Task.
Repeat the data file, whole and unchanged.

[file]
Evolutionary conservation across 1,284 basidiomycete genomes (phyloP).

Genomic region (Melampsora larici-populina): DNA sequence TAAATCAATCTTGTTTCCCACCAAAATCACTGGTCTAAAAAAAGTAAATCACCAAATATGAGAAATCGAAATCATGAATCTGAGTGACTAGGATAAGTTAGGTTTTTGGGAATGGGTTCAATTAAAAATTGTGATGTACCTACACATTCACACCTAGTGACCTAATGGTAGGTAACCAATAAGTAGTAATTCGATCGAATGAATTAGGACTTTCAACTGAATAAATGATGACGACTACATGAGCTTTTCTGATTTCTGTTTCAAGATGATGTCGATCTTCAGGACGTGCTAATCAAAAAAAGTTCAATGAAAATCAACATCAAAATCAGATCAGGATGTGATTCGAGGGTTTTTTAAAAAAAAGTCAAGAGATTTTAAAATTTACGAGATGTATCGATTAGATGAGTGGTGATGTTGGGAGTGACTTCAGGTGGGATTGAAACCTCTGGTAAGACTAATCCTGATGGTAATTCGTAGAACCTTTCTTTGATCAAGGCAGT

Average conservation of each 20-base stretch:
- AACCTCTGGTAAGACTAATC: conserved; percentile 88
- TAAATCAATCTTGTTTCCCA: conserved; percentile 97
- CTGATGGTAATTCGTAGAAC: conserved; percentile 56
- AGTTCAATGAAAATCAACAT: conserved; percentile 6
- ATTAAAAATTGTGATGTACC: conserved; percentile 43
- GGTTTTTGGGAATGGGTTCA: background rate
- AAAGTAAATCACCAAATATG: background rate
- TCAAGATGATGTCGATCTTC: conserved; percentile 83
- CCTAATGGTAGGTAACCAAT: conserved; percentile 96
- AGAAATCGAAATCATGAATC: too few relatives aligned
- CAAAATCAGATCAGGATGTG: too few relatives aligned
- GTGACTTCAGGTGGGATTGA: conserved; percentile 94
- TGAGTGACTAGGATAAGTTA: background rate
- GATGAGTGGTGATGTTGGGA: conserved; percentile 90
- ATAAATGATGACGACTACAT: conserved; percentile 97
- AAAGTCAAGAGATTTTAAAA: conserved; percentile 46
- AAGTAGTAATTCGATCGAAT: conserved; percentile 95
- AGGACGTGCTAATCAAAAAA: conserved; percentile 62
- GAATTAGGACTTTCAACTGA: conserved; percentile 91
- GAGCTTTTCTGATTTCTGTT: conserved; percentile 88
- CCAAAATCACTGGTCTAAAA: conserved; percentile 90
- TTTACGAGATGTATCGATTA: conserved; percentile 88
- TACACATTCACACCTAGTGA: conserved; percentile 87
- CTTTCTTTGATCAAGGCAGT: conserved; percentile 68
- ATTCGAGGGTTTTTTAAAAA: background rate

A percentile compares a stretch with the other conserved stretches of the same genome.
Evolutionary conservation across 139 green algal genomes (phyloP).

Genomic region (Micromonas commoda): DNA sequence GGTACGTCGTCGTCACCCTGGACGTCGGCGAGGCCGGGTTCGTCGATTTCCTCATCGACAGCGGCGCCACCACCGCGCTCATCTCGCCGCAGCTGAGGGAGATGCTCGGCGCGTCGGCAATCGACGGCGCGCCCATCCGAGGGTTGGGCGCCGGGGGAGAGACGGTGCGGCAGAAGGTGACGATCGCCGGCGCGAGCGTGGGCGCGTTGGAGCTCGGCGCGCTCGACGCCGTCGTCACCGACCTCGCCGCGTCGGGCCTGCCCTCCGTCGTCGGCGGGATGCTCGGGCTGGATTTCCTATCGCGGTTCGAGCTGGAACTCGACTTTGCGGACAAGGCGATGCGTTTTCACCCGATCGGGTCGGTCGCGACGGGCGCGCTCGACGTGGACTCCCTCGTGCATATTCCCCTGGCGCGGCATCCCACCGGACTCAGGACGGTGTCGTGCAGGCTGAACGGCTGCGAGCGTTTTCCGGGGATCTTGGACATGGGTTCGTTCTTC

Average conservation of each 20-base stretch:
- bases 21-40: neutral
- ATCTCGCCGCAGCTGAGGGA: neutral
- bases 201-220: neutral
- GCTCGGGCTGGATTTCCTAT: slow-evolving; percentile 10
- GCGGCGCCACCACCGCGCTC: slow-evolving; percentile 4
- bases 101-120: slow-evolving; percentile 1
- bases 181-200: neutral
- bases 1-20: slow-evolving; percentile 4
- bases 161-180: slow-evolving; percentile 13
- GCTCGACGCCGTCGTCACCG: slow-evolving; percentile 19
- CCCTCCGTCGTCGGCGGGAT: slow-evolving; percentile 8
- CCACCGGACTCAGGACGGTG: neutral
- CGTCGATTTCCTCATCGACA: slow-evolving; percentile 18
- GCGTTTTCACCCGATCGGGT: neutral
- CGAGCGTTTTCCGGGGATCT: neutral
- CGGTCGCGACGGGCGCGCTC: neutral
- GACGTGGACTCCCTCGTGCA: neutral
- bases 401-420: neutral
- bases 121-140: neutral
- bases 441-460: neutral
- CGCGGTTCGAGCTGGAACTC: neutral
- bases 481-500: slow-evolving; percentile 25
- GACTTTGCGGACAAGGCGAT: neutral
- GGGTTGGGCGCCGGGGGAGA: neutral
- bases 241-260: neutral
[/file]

Evolutionary conservation across 1,284 basidiomycete genomes (phyloP).

Genomic region (Melampsora larici-populina): DNA sequence TAAATCAATCTTGTTTCCCACCAAAATCACTGGTCTAAAAAAAGTAAATCACCAAATATGAGAAATCGAAATCATGAATCTGAGTGACTAGGATAAGTTAGGTTTTTGGGAATGGGTTCAATTAAAAATTGTGATGTACCTACACATTCACACCTAGTGACCTAATGGTAGGTAACCAATAAGTAGTAATTCGATCGAATGAATTAGGACTTTCAACTGAATAAATGATGACGACTACATGAGCTTTTCTGATTTCTGTTTCAAGATGATGTCGATCTTCAGGACGTGCTAATCAAAAAAAGTTCAATGAAAATCAACATCAAAATCAGATCAGGATGTGATTCGAGGGTTTTTTAAAAAAAAGTCAAGAGATTTTAAAATTTACGAGATGTATCGATTAGATGAGTGGTGATGTTGGGAGTGACTTCAGGTGGGATTGAAACCTCTGGTAAGACTAATCCTGATGGTAATTCGTAGAACCTTTCTTTGATCAAGGCAGT

Average conservation of each 20-base stretch:
- AACCTCTGGTAAGACTAATC: conserved; percentile 88
- TAAATCAATCTTGTTTCCCA: conserved; percentile 97
- CTGATGGTAATTCGTAGAAC: conserved; percentile 56
- AGTTCAATGAAAATCAACAT: conserved; percentile 6
- ATTAAAAATTGTGATGTACC: conserved; percentile 43
- GGTTTTTGGGAATGGGTTCA: background rate
- AAAGTAAATCACCAAATATG: background rate
- TCAAGATGATGTCGATCTTC: conserved; percentile 83
- CCTAATGGTAGGTAACCAAT: conserved; percentile 96
- AGAAATCGAAATCATGAATC: too few relatives aligned
- CAAAATCAGATCAGGATGTG: too few relatives aligned
- GTGACTTCAGGTGGGATTGA: conserved; percentile 94
- TGAGTGACTAGGATAAGTTA: background rate
- GATGAGTGGTGATGTTGGGA: conserved; percentile 90
- ATAAATGATGACGACTACAT: conserved; percentile 97
- AAAGTCAAGAGATTTTAAAA: conserved; percentile 46
- AAGTAGTAATTCGATCGAAT: conserved; percentile 95
- AGGACGTGCTAATCAAAAAA: conserved; percentile 62
- GAATTAGGACTTTCAACTGA: conserved; percentile 91
- GAGCTTTTCTGATTTCTGTT: conserved; percentile 88
- CCAAAATCACTGGTCTAAAA: conserved; percentile 90
- TTTACGAGATGTATCGATTA: conserved; percentile 88
- TACACATTCACACCTAGTGA: conserved; percentile 87
- CTTTCTTTGATCAAGGCAGT: conserved; percentile 68
- ATTCGAGGGTTTTTTAAAAA: background rate

A percentile compares a stretch with the other conserved stretches of the same genome.
Evolutionary conservation across 139 green algal genomes (phyloP).

Genomic region (Micromonas commoda): DNA sequence GGTACGTCGTCGTCACCCTGGACGTCGGCGAGGCCGGGTTCGTCGATTTCCTCATCGACAGCGGCGCCACCACCGCGCTCATCTCGCCGCAGCTGAGGGAGATGCTCGGCGCGTCGGCAATCGACGGCGCGCCCATCCGAGGGTTGGGCGCCGGGGGAGAGACGGTGCGGCAGAAGGTGACGATCGCCGGCGCGAGCGTGGGCGCGTTGGAGCTCGGCGCGCTCGACGCCGTCGTCACCGACCTCGCCGCGTCGGGCCTGCCCTCCGTCGTCGGCGGGATGCTCGGGCTGGATTTCCTATCGCGGTTCGAGCTGGAACTCGACTTTGCGGACAAGGCGATGCGTTTTCACCCGATCGGGTCGGTCGCGACGGGCGCGCTCGACGTGGACTCCCTCGTGCATATTCCCCTGGCGCGGCATCCCACCGGACTCAGGACGGTGTCGTGCAGGCTGAACGGCTGCGAGCGTTTTCCGGGGATCTTGGACATGGGTTCGTTCTTC

Average conservation of each 20-base stretch:
- bases 21-40: neutral
- ATCTCGCCGCAGCTGAGGGA: neutral
- bases 201-220: neutral
- GCTCGGGCTGGATTTCCTAT: slow-evolving; percentile 10
- GCGGCGCCACCACCGCGCTC: slow-evolving; percentile 4
- bases 101-120: slow-evolving; percentile 1
- bases 181-200: neutral
- bases 1-20: slow-evolving; percentile 4
- bases 161-180: slow-evolving; percentile 13
- GCTCGACGCCGTCGTCACCG: slow-evolving; percentile 19
- CCCTCCGTCGTCGGCGGGAT: slow-evolving; percentile 8
- CCACCGGACTCAGGACGGTG: neutral
- CGTCGATTTCCTCATCGACA: slow-evolving; percentile 18
- GCGTTTTCACCCGATCGGGT: neutral
- CGAGCGTTTTCCGGGGATCT: neutral
- CGGTCGCGACGGGCGCGCTC: neutral
- GACGTGGACTCCCTCGTGCA: neutral
- bases 401-420: neutral
- bases 121-140: neutral
- bases 441-460: neutral
- CGCGGTTCGAGCTGGAACTC: neutral
- bases 481-500: slow-evolving; percentile 25
- GACTTTGCGGACAAGGCGAT: neutral
- GGGTTGGGCGCCGGGGGAGA: neutral
- bases 241-260: neutral